AbstractAlthough explicitly labelled research questions seem to be central to some fields, others do not need them. This may confuse authors, editors, readers and reviewers of multidisciplinary research. This article assesses the extent to which research questions are explicitly mentioned in 17 out of 22 areas of scholarship from 2000 to 2018 by searching over a million full-text open access journal articles. Research questions were almost never explicitly mentioned (under 2%) by articles in engineering, physical, life and medical sciences, and were the exception (always under 20%) for the broad fields in which they were least rare: computing, philosophy, theology and social sciences. Nevertheless, research questions were increasingly mentioned explicitly in all fields investigated, despite a rate of 1.8% overall (1.1% after correcting for irrelevant matches). Other terminology for an article’s purpose may be more widely used instead, including aims, objectives, goals, hypotheses, and purposes, although no terminology occurs in a majority of articles in any broad field tested. Authors, editors, readers and reviewers should therefore be aware that the use of explicitly labelled research questions or other explicit research purpose terminology is non-standard in most or all broad fields, although it is becoming less rare. Keywords: Research purpose statements; research article structures; research questions; research aims; research goals.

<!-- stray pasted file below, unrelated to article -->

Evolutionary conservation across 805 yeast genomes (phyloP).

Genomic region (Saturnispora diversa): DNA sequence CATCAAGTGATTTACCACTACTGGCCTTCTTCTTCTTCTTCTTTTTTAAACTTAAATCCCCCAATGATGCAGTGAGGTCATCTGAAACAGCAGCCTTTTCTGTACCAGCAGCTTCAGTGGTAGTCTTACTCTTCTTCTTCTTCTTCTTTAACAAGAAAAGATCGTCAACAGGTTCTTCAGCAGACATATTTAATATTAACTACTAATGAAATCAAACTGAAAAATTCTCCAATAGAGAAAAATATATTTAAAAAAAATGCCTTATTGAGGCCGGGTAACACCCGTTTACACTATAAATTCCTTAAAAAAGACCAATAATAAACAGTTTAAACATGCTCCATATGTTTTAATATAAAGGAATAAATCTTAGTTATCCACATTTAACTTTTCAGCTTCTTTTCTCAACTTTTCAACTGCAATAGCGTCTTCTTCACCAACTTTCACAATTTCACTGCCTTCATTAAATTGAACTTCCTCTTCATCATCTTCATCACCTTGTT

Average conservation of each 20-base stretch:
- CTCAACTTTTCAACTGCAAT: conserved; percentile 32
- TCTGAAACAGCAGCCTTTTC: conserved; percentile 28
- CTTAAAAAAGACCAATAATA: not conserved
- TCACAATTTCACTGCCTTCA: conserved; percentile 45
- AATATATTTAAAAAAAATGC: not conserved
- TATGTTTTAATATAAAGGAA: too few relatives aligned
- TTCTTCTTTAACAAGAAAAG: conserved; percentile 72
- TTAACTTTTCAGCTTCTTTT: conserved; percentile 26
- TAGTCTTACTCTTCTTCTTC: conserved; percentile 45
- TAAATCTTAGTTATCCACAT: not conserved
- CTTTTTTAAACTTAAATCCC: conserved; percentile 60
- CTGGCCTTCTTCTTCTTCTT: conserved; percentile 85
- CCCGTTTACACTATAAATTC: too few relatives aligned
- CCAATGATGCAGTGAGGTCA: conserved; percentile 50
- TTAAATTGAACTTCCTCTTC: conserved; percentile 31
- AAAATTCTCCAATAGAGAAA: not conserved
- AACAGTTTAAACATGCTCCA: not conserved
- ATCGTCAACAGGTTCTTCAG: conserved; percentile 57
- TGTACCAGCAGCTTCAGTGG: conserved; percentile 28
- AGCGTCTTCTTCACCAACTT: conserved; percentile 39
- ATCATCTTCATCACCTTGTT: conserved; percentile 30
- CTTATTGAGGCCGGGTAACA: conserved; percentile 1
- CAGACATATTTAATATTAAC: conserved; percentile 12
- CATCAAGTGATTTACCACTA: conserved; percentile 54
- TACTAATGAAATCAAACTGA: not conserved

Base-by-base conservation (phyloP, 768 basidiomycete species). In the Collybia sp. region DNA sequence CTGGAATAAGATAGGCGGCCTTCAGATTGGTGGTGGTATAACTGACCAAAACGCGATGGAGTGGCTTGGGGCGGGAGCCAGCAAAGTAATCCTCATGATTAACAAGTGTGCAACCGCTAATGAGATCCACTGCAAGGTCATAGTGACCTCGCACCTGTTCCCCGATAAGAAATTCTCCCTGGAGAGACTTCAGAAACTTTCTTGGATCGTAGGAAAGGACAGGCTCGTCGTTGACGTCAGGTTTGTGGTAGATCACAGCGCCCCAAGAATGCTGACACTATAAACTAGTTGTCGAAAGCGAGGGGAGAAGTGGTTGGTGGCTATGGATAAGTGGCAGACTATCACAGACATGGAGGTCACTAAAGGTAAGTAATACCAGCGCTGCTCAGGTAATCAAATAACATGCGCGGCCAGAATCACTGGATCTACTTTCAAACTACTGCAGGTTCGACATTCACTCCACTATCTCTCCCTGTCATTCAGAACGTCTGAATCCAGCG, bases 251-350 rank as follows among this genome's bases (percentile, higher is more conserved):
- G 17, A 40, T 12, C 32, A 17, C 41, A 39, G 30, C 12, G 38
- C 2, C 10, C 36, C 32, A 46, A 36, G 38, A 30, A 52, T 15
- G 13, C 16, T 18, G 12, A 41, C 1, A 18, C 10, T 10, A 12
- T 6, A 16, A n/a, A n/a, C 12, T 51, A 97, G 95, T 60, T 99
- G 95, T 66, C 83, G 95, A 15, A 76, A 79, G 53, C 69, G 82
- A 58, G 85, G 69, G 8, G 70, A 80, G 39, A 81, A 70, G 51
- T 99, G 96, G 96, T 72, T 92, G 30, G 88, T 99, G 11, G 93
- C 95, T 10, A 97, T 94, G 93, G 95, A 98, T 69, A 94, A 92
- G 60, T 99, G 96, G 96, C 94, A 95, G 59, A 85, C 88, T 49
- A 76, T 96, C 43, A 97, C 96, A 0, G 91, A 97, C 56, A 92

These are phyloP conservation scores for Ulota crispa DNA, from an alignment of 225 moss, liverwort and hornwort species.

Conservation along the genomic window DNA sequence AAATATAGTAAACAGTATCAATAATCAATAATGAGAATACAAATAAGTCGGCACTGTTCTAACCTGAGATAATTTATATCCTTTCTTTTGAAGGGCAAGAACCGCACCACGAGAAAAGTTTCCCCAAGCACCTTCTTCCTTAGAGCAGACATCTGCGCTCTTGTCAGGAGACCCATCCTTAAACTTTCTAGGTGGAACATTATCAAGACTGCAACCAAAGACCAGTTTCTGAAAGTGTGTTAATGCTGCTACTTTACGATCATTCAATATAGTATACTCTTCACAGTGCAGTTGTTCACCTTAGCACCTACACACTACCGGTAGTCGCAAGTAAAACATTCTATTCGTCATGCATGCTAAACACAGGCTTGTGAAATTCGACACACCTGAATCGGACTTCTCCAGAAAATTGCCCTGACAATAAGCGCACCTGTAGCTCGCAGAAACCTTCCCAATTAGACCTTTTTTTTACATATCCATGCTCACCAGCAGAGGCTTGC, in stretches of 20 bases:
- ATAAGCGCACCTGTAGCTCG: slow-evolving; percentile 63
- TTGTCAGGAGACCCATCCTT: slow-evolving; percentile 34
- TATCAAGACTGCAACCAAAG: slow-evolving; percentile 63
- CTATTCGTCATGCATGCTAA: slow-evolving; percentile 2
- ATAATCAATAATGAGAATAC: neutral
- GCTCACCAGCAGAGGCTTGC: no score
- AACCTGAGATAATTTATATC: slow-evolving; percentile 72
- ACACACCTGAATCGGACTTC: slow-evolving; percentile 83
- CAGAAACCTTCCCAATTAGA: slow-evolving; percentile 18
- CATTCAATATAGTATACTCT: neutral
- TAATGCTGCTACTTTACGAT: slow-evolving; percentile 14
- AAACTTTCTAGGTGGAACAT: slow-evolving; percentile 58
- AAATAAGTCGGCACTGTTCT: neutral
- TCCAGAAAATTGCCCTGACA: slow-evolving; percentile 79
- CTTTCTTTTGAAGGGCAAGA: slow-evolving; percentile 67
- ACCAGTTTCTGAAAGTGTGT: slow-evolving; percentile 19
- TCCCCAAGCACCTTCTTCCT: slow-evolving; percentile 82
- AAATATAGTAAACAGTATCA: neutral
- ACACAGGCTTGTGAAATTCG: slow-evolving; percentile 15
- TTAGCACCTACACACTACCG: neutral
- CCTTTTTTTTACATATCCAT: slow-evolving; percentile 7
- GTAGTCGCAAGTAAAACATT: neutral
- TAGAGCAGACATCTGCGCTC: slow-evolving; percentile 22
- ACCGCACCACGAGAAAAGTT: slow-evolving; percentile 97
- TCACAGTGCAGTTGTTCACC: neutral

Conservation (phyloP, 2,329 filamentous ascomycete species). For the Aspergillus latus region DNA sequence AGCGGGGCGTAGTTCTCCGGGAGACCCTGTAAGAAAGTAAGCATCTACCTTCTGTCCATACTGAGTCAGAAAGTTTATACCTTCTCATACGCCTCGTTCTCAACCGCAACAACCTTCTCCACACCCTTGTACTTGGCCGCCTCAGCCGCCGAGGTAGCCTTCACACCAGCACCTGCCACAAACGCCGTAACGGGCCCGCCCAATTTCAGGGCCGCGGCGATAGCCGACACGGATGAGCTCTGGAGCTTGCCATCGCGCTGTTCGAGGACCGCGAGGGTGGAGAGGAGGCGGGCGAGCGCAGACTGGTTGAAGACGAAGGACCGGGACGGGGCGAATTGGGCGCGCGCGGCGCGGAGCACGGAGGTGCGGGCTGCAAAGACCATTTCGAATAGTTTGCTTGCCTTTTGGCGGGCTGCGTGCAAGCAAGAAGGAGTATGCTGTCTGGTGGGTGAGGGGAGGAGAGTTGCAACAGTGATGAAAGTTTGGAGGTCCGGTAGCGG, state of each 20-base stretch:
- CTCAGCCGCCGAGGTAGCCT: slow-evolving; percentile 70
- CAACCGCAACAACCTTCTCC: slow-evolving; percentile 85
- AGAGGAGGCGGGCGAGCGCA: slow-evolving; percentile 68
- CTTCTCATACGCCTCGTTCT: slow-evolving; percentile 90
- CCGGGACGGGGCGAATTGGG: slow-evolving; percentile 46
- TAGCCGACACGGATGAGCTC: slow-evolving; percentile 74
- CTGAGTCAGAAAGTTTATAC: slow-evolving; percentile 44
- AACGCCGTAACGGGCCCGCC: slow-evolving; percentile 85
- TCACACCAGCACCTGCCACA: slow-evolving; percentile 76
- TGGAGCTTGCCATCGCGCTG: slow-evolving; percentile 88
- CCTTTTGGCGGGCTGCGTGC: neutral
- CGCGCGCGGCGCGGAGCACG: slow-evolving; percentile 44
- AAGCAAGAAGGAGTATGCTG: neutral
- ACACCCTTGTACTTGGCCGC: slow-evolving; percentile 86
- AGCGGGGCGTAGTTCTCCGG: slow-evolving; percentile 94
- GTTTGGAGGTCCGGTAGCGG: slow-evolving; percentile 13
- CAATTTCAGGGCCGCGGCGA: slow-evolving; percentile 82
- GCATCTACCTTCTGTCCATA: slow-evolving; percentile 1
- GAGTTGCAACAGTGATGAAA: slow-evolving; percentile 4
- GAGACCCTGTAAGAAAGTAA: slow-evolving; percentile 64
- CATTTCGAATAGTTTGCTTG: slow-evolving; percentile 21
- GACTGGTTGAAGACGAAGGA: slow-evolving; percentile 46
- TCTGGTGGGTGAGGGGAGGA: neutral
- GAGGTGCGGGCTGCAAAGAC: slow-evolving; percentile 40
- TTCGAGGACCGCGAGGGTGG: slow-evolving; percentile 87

CitationThelwall, M. and Mas-Bleda, A. (2020) How common are explicit research questions in journal articles? Quantitative Science Studies 1 (2): pp. 730–748 DOI: https://doi.org/10.1162/qss_a_00041
JournalQuantitative Science Studies
Description© 2020 The Authors. Published by MIT Press. This is an open access article available under a Creative Commons licence. The published version can be accessed at the following link on the publisher’s website: https://direct.mit.edu/qss/article/1/2/730/96146/How-common-are-explicit-research-questions-in
Except where otherwise noted, this item's license is described as https://creativecommons.org/licenses/by/4.0/
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